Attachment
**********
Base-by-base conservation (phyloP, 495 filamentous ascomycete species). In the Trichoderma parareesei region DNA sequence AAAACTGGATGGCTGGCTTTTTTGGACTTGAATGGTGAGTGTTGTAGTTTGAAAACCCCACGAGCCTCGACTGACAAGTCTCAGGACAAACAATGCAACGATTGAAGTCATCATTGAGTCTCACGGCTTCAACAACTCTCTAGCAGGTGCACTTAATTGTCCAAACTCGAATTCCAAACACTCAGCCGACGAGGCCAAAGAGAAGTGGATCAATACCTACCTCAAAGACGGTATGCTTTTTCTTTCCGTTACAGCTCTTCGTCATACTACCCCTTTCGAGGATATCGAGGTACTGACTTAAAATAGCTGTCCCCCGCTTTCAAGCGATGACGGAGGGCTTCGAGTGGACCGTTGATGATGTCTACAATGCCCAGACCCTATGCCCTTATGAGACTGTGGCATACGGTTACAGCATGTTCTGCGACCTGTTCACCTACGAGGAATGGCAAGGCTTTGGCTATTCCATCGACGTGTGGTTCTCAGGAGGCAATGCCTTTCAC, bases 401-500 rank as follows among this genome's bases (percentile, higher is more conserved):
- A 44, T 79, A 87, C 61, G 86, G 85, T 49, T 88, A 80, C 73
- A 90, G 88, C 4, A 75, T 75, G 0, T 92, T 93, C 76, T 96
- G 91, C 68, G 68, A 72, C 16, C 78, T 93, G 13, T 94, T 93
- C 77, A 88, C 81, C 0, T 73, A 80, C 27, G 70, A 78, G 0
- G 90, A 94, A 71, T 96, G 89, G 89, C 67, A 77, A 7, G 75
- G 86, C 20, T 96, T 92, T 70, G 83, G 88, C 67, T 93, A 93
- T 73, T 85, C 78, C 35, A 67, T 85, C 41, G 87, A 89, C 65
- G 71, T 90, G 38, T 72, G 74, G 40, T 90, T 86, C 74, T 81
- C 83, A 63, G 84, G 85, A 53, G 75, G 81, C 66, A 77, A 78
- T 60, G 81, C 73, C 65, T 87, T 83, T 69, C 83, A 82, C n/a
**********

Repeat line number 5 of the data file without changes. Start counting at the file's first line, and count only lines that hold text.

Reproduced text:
- C 77, A 88, C 81, C 0, T 73, A 80, C 27, G 70, A 78, G 0